If you are new to this series, be sure to catch up here. Sorry for the delay in this installment–this one was very tough to relive. I have a crazy way of dealing with traumatic events–I block them out of my mind completely. Only within the last few years the memories have started coming back to me.
I wasn’t sure what to expect at our first visit to the Neurosurgeon, but I knew one thing for certain. That word was frightening.
We drove to the city, uncertain of exactly what to expect. They called us back to the exam room and ordered a scan of Nicholas head. I remember going back with him, frightened as I’ll get out. My baby boy and a huge machine.
I will never forget the moment the neurosurgeon came into the exam room and gave us the results of Nicholas’s scan. These words are very painful for me to write: Blunt Force Trauma to the Head. A force stronger than dropping my baby boy on solid concrete from a standing position.
I sat there absolutely speechless, fighting back a flood of tears. Little did I know, that wasn’t the end of the bad news. Someone was responsible, not something.
Over the course of the next few weeks and months, we made numerous trips to the city. Nicholas underwent many, many procedures to stop the bleeding on his brain–none were working. He spent days and nights in the Pediatric ICU, all while I was trying to complete my first semester of college, and hold down a full time job (both back in my hometown an hour away).
It was finally decided that a permanent solution was our only option. Nicholas was to undergo a major surgery where they ran a tube from his brain down to his stomach to drain off the excess fluid and blood, otherwise known as a shunt. It would be there forever, although he wouldn’t necessarily need it forever.
During his surgery I was a nervous wreck. If I remember correctly, it took many hours to complete–and I paced the waiting room during most of it. Following the surgery, he was in the hospital for many days to make sure that this solution was going to work and that he healed properly.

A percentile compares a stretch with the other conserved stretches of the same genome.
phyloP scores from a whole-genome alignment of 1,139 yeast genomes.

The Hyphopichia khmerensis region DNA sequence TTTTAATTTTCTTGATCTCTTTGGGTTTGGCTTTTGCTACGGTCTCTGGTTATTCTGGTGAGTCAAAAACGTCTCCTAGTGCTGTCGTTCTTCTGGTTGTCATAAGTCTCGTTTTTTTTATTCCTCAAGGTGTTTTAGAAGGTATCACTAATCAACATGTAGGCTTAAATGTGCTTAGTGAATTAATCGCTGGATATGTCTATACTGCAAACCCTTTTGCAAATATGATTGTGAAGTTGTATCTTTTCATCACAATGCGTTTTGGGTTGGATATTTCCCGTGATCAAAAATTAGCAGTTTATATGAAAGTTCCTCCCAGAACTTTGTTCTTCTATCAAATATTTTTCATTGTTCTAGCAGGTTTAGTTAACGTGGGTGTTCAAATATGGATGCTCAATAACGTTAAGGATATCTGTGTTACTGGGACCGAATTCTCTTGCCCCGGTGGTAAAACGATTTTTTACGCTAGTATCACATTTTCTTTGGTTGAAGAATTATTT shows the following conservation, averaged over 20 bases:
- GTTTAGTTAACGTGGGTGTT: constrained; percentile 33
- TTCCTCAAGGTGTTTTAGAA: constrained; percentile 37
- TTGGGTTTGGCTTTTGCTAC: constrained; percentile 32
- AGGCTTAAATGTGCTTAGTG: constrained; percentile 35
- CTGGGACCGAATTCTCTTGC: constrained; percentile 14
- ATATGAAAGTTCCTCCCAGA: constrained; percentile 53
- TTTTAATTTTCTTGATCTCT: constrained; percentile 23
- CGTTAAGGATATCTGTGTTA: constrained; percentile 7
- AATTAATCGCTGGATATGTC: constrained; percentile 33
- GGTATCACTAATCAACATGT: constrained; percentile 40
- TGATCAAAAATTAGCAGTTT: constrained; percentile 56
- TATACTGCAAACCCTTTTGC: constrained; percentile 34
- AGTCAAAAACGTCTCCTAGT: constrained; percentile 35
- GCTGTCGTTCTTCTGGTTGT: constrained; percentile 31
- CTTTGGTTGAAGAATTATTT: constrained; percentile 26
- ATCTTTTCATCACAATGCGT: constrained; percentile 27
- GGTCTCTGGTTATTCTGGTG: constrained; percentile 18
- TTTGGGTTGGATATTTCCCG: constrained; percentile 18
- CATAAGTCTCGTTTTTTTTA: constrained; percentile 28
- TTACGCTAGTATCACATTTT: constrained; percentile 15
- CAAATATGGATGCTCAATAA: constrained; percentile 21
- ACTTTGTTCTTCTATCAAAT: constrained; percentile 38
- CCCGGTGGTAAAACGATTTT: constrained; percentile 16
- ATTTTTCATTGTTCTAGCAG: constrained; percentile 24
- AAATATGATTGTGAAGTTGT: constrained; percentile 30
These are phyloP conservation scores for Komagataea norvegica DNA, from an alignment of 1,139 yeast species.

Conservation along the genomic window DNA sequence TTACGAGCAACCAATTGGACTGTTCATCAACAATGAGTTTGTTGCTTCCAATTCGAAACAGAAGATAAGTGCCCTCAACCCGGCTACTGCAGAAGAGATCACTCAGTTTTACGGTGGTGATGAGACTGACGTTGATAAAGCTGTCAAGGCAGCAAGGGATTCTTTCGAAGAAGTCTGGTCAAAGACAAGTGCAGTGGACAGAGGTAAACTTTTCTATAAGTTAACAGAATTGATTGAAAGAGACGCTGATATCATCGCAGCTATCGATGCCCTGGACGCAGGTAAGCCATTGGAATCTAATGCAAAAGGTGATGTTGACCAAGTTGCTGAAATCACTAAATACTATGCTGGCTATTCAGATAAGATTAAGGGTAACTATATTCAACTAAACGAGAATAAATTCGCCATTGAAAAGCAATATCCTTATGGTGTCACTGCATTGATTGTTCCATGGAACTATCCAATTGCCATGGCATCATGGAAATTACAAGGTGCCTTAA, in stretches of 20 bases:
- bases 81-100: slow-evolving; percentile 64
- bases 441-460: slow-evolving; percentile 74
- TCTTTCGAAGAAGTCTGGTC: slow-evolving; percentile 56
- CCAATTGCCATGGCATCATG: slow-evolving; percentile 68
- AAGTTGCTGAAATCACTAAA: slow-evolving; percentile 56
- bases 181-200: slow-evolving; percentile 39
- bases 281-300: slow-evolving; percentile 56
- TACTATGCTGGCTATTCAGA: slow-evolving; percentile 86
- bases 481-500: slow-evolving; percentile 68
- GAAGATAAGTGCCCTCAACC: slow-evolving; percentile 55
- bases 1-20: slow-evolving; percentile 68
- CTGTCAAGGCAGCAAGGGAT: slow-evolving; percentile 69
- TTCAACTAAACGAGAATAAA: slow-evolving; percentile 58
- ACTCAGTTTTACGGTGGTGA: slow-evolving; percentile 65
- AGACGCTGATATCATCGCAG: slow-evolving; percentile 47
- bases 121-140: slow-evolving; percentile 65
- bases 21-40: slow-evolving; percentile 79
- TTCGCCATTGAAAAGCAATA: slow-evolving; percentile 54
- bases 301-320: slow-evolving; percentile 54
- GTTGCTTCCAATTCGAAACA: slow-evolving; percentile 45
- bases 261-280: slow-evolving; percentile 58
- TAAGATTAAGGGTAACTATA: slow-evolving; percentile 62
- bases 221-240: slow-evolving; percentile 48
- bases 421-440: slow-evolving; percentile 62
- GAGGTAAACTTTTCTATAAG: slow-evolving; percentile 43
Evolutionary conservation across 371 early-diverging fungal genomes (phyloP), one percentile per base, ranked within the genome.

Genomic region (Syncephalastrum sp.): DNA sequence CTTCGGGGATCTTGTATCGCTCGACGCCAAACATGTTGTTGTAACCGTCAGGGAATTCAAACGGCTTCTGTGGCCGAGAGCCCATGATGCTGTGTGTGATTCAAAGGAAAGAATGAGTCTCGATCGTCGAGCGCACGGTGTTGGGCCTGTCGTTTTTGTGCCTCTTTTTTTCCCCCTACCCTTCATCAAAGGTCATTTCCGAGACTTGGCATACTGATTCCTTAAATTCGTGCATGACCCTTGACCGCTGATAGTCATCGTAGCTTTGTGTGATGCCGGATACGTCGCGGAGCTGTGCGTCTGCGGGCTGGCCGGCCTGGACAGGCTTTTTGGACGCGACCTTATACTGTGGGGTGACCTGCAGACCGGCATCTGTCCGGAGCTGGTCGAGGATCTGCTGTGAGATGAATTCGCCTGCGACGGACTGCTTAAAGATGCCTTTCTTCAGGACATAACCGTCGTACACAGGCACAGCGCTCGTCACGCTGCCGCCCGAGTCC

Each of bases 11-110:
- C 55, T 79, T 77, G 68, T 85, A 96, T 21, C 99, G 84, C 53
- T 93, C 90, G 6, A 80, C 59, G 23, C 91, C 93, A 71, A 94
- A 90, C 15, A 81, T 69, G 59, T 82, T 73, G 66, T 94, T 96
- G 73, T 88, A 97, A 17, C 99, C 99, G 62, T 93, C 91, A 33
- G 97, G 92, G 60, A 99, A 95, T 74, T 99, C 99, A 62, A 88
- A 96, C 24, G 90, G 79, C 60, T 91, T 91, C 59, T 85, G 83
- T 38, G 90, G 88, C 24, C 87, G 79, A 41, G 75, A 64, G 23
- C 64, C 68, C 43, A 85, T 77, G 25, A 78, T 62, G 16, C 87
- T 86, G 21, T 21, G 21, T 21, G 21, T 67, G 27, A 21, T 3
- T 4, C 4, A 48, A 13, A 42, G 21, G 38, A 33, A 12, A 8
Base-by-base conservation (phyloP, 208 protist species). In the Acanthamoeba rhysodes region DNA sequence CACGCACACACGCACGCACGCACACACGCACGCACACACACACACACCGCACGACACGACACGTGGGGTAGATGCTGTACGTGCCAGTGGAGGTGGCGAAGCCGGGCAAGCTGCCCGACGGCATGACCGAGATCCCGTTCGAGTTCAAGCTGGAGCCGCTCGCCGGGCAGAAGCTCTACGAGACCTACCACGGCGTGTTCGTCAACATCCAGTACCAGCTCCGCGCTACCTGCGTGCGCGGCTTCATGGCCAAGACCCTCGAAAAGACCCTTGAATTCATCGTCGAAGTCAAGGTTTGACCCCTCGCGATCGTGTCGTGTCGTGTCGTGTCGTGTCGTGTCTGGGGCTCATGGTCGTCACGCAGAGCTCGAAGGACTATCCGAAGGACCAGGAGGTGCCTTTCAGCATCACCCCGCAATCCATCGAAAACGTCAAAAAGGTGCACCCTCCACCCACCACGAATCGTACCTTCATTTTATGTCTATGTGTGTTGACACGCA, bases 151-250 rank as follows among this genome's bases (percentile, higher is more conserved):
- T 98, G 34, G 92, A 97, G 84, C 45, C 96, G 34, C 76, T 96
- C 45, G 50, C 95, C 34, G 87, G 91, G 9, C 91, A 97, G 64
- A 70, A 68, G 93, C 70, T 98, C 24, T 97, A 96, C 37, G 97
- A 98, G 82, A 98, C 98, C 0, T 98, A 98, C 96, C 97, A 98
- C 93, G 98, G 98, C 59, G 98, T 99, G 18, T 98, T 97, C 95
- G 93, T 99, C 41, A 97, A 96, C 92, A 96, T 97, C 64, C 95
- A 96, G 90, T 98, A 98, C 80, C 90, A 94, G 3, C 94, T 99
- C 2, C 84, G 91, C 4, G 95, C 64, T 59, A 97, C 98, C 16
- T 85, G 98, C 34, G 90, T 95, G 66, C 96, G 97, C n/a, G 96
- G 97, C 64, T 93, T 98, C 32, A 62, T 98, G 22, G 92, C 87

I spent as much time at the hospital as I possibly could. Although I was still enrolled in college, I was only attending enough that I could understand the assignments and get things done. One day when I went to Nicholas’s hospital room, he wasn’t there, and I panicked! I turned around to ask the nurses where he was, and the nurse was right behind me.
It was then I realized everything wasn’t going as smoothly as I thought it was. From that day on, I wasn’t allowed to be alone in the hospital room with Nicholas. A nurse had to be present at all times. The city police and a social worker from the Division of Family Services came and questioned me and D (my then-boyfriend).
It came time for Nicholas to be discharged, and I thought all of it would be put behind me…until they spoke those words. “We are unable to release Nicholas into your care, do you have someone else in mind? If not we can find someone.”
I wanted someone to pinch me so I could wake up from the very nightmare that was haunting me for the last few months. Please tell me this isn’t really happening!
My mom stepped in and allowed Nicholas to be released into her care. I was not to be allowed alone for any amount of time with Nicholas until it was proven that I was not responsible for all of this. A few days later my mom set up an appointment for me to get a private polygraph to prove I had nothing to do with Nicholas’s injury.
I’m fairly certain that I have never in my life sweated as much as I did the day I sat down to take my test. I knew that I had no reason to be nervous, as I was obviously not guilty–but it was absolutely nerve-wracking!
As soon as we got the results in, I jumped up and down and screamed with delight! Nicholas and I would finally be able to resume our life. Our life was as normal as normal could be.
That I was very thankful for.